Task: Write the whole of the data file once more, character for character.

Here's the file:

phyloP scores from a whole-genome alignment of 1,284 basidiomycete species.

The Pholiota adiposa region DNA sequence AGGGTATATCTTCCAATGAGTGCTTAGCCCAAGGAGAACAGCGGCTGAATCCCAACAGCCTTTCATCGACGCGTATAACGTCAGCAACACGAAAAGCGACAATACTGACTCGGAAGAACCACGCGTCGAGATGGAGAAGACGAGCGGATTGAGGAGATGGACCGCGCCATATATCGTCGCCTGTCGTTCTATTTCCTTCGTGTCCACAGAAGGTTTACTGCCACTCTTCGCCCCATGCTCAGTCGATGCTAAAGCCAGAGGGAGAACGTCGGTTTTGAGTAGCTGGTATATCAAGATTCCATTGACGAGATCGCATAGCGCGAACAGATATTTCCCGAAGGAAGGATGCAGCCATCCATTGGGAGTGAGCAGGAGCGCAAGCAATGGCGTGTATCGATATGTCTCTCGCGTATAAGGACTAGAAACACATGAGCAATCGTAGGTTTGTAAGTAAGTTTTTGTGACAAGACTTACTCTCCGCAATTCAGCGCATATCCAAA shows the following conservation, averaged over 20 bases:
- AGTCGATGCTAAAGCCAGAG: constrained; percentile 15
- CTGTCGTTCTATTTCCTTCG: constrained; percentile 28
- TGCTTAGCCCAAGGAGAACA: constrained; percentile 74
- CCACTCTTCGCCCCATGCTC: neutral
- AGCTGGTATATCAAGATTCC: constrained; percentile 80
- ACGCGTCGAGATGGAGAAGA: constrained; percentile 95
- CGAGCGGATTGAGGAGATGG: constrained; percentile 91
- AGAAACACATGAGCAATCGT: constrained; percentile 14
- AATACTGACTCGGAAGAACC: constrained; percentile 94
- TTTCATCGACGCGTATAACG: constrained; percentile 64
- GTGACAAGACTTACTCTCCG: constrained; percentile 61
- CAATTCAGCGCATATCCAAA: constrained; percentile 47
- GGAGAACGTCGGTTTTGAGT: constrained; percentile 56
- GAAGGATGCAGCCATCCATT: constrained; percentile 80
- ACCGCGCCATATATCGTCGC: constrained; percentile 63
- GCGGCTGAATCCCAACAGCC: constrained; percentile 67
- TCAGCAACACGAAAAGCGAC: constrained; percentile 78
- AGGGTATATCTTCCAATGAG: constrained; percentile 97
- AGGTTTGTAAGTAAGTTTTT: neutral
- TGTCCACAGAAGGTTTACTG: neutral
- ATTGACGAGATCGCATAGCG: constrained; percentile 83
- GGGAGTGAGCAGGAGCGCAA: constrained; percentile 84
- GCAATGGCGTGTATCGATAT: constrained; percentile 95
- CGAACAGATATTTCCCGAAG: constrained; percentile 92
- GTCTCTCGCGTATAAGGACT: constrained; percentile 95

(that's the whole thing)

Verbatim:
phyloP scores from a whole-genome alignment of 1,284 basidiomycete species.

The Pholiota adiposa region DNA sequence AGGGTATATCTTCCAATGAGTGCTTAGCCCAAGGAGAACAGCGGCTGAATCCCAACAGCCTTTCATCGACGCGTATAACGTCAGCAACACGAAAAGCGACAATACTGACTCGGAAGAACCACGCGTCGAGATGGAGAAGACGAGCGGATTGAGGAGATGGACCGCGCCATATATCGTCGCCTGTCGTTCTATTTCCTTCGTGTCCACAGAAGGTTTACTGCCACTCTTCGCCCCATGCTCAGTCGATGCTAAAGCCAGAGGGAGAACGTCGGTTTTGAGTAGCTGGTATATCAAGATTCCATTGACGAGATCGCATAGCGCGAACAGATATTTCCCGAAGGAAGGATGCAGCCATCCATTGGGAGTGAGCAGGAGCGCAAGCAATGGCGTGTATCGATATGTCTCTCGCGTATAAGGACTAGAAACACATGAGCAATCGTAGGTTTGTAAGTAAGTTTTTGTGACAAGACTTACTCTCCGCAATTCAGCGCATATCCAAA shows the following conservation, averaged over 20 bases:
- AGTCGATGCTAAAGCCAGAG: constrained; percentile 15
- CTGTCGTTCTATTTCCTTCG: constrained; percentile 28
- TGCTTAGCCCAAGGAGAACA: constrained; percentile 74
- CCACTCTTCGCCCCATGCTC: neutral
- AGCTGGTATATCAAGATTCC: constrained; percentile 80
- ACGCGTCGAGATGGAGAAGA: constrained; percentile 95
- CGAGCGGATTGAGGAGATGG: constrained; percentile 91
- AGAAACACATGAGCAATCGT: constrained; percentile 14
- AATACTGACTCGGAAGAACC: constrained; percentile 94
- TTTCATCGACGCGTATAACG: constrained; percentile 64
- GTGACAAGACTTACTCTCCG: constrained; percentile 61
- CAATTCAGCGCATATCCAAA: constrained; percentile 47
- GGAGAACGTCGGTTTTGAGT: constrained; percentile 56
- GAAGGATGCAGCCATCCATT: constrained; percentile 80
- ACCGCGCCATATATCGTCGC: constrained; percentile 63
- GCGGCTGAATCCCAACAGCC: constrained; percentile 67
- TCAGCAACACGAAAAGCGAC: constrained; percentile 78
- AGGGTATATCTTCCAATGAG: constrained; percentile 97
- AGGTTTGTAAGTAAGTTTTT: neutral
- TGTCCACAGAAGGTTTACTG: neutral
- ATTGACGAGATCGCATAGCG: constrained; percentile 83
- GGGAGTGAGCAGGAGCGCAA: constrained; percentile 84
- GCAATGGCGTGTATCGATAT: constrained; percentile 95
- CGAACAGATATTTCCCGAAG: constrained; percentile 92
- GTCTCTCGCGTATAAGGACT: constrained; percentile 95